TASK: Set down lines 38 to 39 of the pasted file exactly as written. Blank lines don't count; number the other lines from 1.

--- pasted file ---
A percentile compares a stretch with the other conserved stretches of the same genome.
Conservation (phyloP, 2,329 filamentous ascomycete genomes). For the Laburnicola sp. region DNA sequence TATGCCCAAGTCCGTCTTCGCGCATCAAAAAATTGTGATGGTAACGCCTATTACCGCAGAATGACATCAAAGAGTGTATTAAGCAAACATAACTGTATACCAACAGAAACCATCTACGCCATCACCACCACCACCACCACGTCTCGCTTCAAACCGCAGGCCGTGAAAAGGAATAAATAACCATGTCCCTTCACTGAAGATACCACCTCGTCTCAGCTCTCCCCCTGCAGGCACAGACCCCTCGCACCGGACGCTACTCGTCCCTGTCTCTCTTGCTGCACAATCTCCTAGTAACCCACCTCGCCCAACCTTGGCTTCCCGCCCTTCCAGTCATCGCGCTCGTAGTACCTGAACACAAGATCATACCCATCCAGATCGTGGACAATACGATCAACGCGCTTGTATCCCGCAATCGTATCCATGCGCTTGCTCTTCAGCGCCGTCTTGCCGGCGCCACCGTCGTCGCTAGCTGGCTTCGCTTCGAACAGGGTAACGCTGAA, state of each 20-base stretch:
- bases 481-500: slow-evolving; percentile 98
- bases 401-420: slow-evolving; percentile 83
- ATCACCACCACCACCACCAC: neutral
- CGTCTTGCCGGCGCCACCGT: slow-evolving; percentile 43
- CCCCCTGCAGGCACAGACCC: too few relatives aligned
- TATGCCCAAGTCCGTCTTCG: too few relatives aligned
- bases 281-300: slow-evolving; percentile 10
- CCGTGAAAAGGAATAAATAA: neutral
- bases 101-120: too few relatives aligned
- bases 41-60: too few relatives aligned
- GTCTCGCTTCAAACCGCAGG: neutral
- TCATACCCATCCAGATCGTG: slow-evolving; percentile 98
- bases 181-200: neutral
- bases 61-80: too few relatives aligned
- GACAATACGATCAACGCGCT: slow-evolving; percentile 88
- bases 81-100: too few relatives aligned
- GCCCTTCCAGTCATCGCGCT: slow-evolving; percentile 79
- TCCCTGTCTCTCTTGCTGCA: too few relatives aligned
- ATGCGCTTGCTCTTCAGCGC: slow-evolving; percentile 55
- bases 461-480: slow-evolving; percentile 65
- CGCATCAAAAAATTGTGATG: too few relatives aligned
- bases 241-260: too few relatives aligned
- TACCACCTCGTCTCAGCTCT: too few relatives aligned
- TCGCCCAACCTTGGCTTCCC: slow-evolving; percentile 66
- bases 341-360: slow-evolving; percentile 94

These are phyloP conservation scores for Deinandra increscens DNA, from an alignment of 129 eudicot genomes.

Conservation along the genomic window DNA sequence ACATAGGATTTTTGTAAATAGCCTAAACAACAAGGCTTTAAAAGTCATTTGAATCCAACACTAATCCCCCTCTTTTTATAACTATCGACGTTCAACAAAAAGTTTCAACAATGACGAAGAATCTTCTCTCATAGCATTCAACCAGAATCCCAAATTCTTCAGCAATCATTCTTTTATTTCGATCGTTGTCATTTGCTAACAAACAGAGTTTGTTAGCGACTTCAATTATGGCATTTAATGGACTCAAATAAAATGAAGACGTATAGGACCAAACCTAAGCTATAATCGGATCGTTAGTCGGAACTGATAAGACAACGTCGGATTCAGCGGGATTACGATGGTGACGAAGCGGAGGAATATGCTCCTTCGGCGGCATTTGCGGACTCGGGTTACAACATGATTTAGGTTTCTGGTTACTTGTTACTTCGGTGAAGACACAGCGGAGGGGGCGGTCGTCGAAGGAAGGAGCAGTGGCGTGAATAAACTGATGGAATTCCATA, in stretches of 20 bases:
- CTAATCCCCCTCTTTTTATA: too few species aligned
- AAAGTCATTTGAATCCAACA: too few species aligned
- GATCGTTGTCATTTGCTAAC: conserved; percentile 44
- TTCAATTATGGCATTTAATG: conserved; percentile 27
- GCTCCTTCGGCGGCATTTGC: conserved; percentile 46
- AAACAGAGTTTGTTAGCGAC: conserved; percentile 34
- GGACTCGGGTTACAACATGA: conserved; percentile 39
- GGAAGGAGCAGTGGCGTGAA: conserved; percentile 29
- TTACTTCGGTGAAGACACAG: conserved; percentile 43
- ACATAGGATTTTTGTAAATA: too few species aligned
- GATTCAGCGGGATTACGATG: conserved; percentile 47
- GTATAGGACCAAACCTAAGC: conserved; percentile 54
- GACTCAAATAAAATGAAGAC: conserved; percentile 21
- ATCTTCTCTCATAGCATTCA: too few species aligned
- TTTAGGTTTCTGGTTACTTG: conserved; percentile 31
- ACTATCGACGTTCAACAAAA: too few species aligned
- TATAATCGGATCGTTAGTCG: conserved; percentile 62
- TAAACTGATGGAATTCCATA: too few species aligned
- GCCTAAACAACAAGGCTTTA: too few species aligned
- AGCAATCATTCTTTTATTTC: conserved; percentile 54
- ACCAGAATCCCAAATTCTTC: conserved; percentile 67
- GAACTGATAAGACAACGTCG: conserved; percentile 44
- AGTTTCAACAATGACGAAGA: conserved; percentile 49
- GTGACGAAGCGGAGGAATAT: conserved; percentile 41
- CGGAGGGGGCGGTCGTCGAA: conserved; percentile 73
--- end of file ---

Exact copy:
- TTACTTCGGTGAAGACACAG: conserved; percentile 43
- ACATAGGATTTTTGTAAATA: too few species aligned